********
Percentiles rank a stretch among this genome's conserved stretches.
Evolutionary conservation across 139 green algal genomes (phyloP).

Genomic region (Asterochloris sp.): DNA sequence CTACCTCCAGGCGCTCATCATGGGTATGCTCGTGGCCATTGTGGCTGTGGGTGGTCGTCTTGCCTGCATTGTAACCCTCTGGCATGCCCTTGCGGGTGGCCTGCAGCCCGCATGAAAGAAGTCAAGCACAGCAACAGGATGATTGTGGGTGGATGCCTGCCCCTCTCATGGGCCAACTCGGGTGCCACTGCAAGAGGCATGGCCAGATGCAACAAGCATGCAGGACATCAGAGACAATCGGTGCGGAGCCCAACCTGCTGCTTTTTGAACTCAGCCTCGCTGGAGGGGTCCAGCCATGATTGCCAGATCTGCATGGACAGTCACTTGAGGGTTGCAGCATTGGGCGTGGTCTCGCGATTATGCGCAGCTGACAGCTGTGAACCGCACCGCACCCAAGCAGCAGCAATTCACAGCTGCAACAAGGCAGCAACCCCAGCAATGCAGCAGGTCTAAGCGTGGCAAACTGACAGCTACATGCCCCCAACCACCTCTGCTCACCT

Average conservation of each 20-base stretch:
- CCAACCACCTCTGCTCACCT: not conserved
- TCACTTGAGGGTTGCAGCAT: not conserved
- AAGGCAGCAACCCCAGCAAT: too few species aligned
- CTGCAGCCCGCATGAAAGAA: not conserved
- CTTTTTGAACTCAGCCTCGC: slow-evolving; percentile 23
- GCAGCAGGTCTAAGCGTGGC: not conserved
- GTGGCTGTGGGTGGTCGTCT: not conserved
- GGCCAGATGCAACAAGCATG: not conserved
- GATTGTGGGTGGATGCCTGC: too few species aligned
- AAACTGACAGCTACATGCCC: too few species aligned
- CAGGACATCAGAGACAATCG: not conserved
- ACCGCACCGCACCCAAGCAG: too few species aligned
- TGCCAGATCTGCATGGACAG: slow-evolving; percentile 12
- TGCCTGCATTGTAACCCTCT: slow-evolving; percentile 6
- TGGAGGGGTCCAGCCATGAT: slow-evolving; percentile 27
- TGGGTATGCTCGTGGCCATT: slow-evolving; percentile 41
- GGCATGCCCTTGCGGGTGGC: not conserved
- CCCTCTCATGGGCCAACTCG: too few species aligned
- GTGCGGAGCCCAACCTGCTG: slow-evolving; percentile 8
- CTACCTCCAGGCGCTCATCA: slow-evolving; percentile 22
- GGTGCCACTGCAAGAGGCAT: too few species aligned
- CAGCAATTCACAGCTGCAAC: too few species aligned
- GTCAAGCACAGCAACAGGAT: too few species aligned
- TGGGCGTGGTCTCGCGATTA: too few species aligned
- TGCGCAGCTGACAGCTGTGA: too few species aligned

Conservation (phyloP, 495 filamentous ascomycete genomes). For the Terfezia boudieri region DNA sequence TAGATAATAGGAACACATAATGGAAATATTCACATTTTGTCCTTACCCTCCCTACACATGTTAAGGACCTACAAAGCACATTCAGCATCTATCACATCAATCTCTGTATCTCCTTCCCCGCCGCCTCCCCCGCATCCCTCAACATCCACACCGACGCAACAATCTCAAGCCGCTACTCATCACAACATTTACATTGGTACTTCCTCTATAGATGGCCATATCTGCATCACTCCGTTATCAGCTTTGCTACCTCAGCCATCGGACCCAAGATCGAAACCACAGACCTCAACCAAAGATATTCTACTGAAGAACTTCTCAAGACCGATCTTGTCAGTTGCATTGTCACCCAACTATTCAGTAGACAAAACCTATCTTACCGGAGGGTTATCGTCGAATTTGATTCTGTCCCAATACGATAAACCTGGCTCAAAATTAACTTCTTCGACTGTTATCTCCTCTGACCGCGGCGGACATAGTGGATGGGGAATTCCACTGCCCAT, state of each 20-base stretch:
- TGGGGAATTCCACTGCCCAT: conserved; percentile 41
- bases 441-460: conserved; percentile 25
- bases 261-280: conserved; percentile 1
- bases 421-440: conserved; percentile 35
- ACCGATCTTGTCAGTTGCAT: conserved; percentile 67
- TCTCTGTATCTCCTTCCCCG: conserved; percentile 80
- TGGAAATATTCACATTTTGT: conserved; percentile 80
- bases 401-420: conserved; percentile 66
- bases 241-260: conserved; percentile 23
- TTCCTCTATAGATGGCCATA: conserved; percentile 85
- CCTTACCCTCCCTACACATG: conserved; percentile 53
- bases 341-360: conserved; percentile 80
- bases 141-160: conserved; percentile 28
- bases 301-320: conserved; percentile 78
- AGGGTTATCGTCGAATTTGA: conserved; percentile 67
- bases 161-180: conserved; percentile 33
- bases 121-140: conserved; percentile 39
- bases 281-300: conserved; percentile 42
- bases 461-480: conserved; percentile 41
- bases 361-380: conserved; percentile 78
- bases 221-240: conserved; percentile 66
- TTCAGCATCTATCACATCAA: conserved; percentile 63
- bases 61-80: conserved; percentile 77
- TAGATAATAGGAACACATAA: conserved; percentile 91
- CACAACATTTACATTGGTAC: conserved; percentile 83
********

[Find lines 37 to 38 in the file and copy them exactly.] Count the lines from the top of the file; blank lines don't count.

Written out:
- TGGAAATATTCACATTTTGT: conserved; percentile 80
- bases 401-420: conserved; percentile 66